Allowing chatbots to talk to each other for research purposes
Machine dialogue systems should behave in a manner that is as human-like as possible. ZHAW researchers have now developed a new process for the reliable evaluation of such chatbots, enabling various systems to talk to each other and then be assessed.
They answer burning questions in the area of customer support, provide assistance in connection with countless services or are perhaps simply intended to provide us with entertainment. As virtual contacts, chatbots are playing an ever more prominent role in everyday life. But how can we reliably assess which chatbots will prove to be human-like when engaged in dialogue? “Assessing conversations is fundamentally difficult – and even more so at the level of chatbots”, says Don Tuggener. Computational linguistics is one of his research areas at the ZHAW Institute of Applied Information Technology (InIT). “Until now, the evaluation of chatbots by people has been not only time-consuming and expensive, but also inconsistent. This is because each individual provides a subjective assessment on the basis of his or her own dialogue with the chatbot”, explains Tuggener.
Within the framework of the EU LIHLITH research project, the researchers at the InIT have created a new basis for the evaluation of chatbots. “Spot the bot” is the name they give to their process in which various chatbots enter into dialogues with each another. “We let the chatbots talk to other chatbots instead of to people”, explains Jan Deriu, a doctoral student at the InIT. The conversations therefore develop automatically rather than having to be specifically guided by people. The conversation transcripts are then reviewed by people who have the task of identifying the bots. “We have, of course, also mixed in real conversations with people among the pure chatbot dialogues”, says Deriu. “And we have the dialogues assessed section by section, as every chatbot will be unmasked after a while. However, the longer it can fool people, the better the chatbot”.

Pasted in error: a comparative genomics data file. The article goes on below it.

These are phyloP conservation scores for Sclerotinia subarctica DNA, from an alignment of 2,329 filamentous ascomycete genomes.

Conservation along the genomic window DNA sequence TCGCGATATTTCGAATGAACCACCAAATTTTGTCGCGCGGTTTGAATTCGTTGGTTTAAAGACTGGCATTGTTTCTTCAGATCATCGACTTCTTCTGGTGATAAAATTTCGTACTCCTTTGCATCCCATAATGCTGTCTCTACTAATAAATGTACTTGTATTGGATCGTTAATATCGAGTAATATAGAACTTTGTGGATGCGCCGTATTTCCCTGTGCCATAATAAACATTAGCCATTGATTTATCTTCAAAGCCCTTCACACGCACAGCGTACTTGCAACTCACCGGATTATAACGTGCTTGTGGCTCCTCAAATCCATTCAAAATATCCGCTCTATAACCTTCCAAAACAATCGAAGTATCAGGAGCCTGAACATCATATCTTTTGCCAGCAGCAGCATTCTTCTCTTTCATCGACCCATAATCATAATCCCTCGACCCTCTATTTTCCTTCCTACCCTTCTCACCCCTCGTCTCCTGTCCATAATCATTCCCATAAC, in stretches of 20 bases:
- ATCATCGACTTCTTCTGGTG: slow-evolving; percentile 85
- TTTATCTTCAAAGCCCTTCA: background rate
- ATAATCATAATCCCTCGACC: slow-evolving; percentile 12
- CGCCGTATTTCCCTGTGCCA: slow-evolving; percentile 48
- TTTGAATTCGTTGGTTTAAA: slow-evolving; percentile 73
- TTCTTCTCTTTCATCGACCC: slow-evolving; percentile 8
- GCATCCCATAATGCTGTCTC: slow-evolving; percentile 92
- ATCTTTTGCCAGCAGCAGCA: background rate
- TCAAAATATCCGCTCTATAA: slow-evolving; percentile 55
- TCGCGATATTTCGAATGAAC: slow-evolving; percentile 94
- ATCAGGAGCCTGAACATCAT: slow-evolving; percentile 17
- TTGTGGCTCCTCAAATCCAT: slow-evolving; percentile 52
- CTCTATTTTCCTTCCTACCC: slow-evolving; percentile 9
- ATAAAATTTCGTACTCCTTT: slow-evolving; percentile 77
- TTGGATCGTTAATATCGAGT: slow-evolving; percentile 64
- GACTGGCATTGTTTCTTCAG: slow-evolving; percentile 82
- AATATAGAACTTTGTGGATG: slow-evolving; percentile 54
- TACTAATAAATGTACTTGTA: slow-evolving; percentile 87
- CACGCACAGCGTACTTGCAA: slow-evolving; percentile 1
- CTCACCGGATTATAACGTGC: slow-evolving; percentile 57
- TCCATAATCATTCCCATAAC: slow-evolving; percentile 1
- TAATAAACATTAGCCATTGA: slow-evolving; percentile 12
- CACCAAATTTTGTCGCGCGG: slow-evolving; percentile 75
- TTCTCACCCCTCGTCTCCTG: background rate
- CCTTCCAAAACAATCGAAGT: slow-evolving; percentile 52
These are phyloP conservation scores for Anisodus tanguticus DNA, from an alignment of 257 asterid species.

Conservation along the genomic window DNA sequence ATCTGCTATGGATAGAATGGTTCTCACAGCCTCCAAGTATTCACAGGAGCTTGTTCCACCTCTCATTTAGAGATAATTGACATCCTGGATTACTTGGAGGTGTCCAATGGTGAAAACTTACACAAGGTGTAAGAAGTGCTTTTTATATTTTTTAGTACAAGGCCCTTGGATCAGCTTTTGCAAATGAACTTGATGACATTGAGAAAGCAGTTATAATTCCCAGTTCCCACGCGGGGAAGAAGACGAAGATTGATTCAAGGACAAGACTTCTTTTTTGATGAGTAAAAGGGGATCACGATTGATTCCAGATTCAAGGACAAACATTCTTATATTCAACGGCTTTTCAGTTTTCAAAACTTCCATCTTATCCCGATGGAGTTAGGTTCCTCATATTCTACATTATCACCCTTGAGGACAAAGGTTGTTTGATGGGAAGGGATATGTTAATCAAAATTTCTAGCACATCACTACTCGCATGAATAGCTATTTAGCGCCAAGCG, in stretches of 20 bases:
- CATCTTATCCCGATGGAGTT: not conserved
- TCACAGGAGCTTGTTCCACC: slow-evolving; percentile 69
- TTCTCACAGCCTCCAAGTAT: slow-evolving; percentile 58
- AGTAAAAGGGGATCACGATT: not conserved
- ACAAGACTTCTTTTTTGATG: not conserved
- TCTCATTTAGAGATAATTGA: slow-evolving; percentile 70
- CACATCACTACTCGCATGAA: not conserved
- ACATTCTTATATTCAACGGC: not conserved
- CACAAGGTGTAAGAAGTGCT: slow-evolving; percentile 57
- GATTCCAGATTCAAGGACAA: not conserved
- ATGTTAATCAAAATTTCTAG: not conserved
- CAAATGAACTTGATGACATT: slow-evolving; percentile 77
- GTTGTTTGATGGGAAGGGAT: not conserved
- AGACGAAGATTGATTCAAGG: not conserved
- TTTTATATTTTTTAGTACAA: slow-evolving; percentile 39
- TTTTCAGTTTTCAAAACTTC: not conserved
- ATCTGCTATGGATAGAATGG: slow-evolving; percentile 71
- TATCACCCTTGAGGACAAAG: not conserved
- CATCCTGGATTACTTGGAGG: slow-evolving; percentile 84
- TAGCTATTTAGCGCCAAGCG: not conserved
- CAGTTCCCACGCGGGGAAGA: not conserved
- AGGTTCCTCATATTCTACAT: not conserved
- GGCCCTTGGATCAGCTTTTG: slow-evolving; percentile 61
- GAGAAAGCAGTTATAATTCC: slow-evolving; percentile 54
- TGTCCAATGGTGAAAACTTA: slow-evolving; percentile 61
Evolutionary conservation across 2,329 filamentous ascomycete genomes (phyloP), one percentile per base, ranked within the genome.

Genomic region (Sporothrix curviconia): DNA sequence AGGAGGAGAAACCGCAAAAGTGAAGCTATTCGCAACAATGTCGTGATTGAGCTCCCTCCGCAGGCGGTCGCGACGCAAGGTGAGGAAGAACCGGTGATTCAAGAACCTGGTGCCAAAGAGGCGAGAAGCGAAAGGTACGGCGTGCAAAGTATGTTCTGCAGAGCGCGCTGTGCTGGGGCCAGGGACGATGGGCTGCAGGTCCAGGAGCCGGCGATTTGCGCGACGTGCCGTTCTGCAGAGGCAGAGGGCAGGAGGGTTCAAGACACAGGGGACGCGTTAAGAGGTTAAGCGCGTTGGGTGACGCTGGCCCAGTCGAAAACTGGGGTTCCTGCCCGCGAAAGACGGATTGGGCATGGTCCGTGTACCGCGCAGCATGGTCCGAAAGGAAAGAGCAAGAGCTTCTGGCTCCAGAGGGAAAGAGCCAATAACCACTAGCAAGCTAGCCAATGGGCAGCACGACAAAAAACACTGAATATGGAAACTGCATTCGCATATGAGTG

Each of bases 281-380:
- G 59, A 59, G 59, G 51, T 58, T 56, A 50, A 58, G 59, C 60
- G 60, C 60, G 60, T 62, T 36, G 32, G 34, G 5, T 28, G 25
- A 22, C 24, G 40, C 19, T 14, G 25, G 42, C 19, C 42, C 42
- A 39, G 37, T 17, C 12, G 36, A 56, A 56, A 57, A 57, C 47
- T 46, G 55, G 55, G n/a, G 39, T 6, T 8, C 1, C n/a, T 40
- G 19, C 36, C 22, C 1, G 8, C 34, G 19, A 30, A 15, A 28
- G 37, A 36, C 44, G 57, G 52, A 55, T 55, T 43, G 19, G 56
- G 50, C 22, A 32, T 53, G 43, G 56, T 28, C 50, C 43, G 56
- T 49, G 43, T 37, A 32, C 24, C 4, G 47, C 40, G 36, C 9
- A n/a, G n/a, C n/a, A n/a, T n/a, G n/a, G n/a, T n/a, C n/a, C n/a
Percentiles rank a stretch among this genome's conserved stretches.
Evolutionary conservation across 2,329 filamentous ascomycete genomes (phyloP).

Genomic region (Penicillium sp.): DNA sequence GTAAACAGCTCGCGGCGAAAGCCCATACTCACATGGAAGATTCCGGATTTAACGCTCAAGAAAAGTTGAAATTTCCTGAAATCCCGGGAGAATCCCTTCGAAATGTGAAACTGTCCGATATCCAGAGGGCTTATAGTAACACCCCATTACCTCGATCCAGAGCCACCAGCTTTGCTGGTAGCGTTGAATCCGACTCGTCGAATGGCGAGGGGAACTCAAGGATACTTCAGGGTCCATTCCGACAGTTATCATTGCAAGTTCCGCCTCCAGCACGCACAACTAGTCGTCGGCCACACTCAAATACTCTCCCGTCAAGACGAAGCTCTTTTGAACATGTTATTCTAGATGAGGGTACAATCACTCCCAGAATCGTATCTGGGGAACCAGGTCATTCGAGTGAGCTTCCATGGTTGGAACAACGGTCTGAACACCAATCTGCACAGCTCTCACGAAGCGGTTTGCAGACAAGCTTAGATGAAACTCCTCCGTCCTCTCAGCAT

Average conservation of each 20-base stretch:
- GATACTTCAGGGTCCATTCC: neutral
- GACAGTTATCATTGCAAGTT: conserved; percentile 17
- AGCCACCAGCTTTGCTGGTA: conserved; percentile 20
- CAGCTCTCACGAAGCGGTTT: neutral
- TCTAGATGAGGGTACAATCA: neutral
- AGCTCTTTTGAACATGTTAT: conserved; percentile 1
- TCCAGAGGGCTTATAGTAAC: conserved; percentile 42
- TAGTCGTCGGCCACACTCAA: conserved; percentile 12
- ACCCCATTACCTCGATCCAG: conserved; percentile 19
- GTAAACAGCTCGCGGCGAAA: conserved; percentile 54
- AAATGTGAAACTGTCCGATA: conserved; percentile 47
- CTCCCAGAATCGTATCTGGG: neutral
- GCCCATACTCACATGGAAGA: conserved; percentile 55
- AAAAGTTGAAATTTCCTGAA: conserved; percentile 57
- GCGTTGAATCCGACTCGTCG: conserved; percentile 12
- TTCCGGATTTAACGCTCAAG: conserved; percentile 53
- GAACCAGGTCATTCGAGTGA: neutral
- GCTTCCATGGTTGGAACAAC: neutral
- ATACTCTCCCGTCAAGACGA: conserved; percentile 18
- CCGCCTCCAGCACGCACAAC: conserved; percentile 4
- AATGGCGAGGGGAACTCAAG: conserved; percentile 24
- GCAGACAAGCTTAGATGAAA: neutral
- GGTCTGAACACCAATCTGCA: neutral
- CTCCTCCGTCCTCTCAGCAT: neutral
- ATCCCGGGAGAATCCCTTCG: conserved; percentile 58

«Until now, the evaluation of chatbots by people has been not only time-consuming and expensive, but also inconsistent».
ZHAW researcher Don Tuggener
The new process allows for chatbots to be reliably and efficiently evaluated by humans. “We have thus solved a major problem, as until now the evaluation of dialogue systems was expensive, inconsistent and difficult to reproduce”, says Pius von Däniken, a research assistant at the InIT. With their new method, the researchers received an honourable mention in the competition for the Best Paper Award at the EMNLP, one of the top international conferences in the field of natural language processing. “A total of 3,677 papers were submitted to the EMNLP with an acceptance rate of 22%”, says Don Tuggener, commenting on the success. “With our paper, we therefore effectively ended in the top five – not bad for a university of applied sciences up against international competition”.